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Is COVID-19 killing democracy?

May 11,2020 - Last updated at May 11,2020

BRUSSELS — The economic consequences of the COVID-19 crisis occupy almost everyone’s thoughts and conversations. And for good reason: the European Union, for one, is headed toward the worst recession in its history, with the economy expected to shrink by 7-12 per cent this year. But far less is being said about the danger the pandemic poses to democracy, even though the signals are similarly ominous.

The EU acted fast to mitigate the economic impact of the pandemic. The European Central Bank launched exceptional monetary measures, and the EU introduced a recovery and reconstruction package amounting to €1-1.5 trillion ($1.1-1.6 trillion). Differences over how to finance an EU rescue package remain, but the primary objective is straightforward: to achieve a rapid V-shaped recovery, though a slower U-shaped recovery remains a distinct possibility.

Beyond a straightforward economic recovery, however, is the widely shared ambition of building a greener, more digitised European economy. Virtually everyone agrees that the COVID-19 crisis represents an important opportunity to accelerate such a transformation, though the jury is still out on whether the EU will seize it.

The outcome will depend partly on the pandemic’s impact on Europe’s political institutions. And, so far, there are serious reasons to worry.

From an institutional perspective, the biggest threat comes from Germany’s Federal Constitutional Court, which recently ruled that the German government had violated the country’s Basic Law by failing to monitor adequately the ECB’s public-sector asset purchases. This ruling is not only remarkably detached from reality, saving the European economy must be the top priority today, but also reflects open contempt for the EU Treaties.

Juridical responsibility for the ECB, including oversight over whether it is overstepping its mandate, belongs to the Court of Justice of the EU, which deemed the ECB’s asset purchases legal in 2018. Yet the German court, using utterly torturous logic, claims that it is not bound by that ruling, all in an effort to impose German economic prejudices on the rest of the EU.

Far more worrying, however, are populist efforts to use the crisis to undermine democracy. Hungarian Prime Minister Viktor Orbán is a case in point. Having spent the last decade attacking the free press, NGOs, and political opponents, Orbán has used the COVID-19 crisis as pretext to push through legislation that enables him to rule by decree indefinitely. This is Europe’s first such dictatorial démarche since Adolf Hitler’s Enabling Act of 1933.

In Russia, the assaults on democratic institutions are even cruder. Three doctors treating COVID-19 patients have mysteriously fallen out of windows in recent weeks, after questioning or criticizing the country’s handling of the crisis. One cannot help but recall the fate of Jan Masaryk, the Czechoslovak foreign minister who was found dead below his apartment window in March 1948, two weeks after the Communist takeover.

This trend is hardly limited to Europe. The world’s largest democracies, the United States, Brazil and India, are also in growing peril.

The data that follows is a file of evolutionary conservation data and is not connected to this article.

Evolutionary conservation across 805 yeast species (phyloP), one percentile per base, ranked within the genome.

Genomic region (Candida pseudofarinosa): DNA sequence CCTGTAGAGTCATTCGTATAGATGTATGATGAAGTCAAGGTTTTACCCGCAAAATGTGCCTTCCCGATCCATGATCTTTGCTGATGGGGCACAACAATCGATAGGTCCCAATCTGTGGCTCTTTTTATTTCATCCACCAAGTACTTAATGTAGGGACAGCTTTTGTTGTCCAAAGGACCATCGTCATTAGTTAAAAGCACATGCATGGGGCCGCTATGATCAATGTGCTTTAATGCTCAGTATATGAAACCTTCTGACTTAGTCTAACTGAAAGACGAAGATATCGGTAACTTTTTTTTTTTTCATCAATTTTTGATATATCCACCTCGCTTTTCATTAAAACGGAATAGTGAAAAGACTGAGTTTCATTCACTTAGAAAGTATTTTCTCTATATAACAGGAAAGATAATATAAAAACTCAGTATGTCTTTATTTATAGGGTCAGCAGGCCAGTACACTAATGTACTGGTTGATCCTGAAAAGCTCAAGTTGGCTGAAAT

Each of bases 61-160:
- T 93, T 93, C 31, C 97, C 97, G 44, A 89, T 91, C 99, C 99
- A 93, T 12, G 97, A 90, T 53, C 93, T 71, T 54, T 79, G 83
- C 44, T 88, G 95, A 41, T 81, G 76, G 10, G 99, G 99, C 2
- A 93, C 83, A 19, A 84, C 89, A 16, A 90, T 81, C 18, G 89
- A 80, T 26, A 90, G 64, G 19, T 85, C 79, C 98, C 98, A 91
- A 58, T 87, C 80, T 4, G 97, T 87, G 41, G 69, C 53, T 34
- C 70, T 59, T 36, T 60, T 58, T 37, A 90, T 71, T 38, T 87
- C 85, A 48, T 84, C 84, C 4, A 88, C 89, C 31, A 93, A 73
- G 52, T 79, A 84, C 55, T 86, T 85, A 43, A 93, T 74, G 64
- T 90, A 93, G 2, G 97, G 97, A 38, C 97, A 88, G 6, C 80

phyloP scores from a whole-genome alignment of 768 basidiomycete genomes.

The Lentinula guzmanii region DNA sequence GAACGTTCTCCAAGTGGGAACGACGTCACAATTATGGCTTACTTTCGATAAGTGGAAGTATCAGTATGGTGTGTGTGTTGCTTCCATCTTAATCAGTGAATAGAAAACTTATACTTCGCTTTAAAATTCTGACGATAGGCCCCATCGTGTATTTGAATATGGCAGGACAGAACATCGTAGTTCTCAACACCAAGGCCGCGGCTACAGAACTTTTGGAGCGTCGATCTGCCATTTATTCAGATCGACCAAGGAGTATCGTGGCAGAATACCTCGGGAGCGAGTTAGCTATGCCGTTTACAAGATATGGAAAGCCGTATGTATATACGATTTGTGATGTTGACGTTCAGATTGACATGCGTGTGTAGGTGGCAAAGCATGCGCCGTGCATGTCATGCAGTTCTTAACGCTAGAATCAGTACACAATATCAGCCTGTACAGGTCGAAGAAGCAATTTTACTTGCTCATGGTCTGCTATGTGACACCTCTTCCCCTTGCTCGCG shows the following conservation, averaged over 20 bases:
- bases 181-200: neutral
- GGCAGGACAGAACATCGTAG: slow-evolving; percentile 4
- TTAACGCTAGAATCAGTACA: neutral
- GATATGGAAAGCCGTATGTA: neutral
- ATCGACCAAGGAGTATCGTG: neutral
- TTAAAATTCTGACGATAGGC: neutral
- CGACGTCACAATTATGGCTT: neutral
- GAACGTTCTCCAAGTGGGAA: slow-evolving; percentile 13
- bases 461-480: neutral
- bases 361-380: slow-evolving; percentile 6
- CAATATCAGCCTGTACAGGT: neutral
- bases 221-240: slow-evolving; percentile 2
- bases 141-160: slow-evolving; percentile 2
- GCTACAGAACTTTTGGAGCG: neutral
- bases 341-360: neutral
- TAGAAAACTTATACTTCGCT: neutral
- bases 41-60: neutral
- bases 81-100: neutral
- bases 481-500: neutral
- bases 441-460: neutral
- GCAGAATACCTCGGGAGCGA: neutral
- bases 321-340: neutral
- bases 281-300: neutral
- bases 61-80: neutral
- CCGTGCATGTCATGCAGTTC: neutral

US President Donald Trump has managed to politicize the pandemic. He has refused to help governors, especially Democrats, secure needed equipment, and even attempted to intercept equipment that had been ordered privately. Moreover, he has been stoking resistance to stay-at-home orders in states, such as Michigan and Minnesota, under Democratic control.

Brazilian President Jair Bolsonaro has been following the same playbook, albeit in a more openly thuggish and oligarchic way. And, beyond implementing a poorly thought-out lockdown that left millions of Indians jobless and hungry overnight, Indian Prime Minister Narendra Modi’s government has been using the virus to advance its anti-Muslim agenda.

Shockingly, these assaults on democracy have so far received little international attention. The global media are so consumed by the public-health and economic consequences of COVID-19 that they apparently have little space for the political implications. This is particularly true when it comes to coverage of contact-tracing apps, possibly the biggest threat to democracy of all.

By informing users of possible exposure to COVID-19, contact-tracing apps are supposed to be the key to enabling economies to reopen while minimizing the risks to public health. Yet even the most “secure” versions, which use Bluetooth, encrypt data, and promise anonymity, raise serious questions.

Who guarantees the security of the data against hackers? If I want to delete the app, will all my data be erased? How soon? What ensures that governments won’t make the apps mandatory? If they do make the app mandatory during the pandemic, what stops them from keeping it that way? These questions go to the heart of our constitutional rights and freedoms.

Mass adoption of contact-tracing apps is a slippery slope. Before long, Europeans, Americans, or others could find themselves living more like the Chinese, with every move monitored, every violation, even of unwritten rules, punished, and a “personal rating” dictating one’s access to travel and public services.

This may seem farfetched, but one need only consider the latest developments in Hungary or Poland to see just how vulnerable democratic institutions can be. If we are not careful, the biggest casualty of COVID-19 could be democracy.

 

Guy Verhofstadt, a former Belgian prime minister, is President of the Alliance of Liberals and Democrats for Europe Group (ALDE) in the European Parliament. Copyright: Project Syndicate, 2020. www.project-syndicate.org

 

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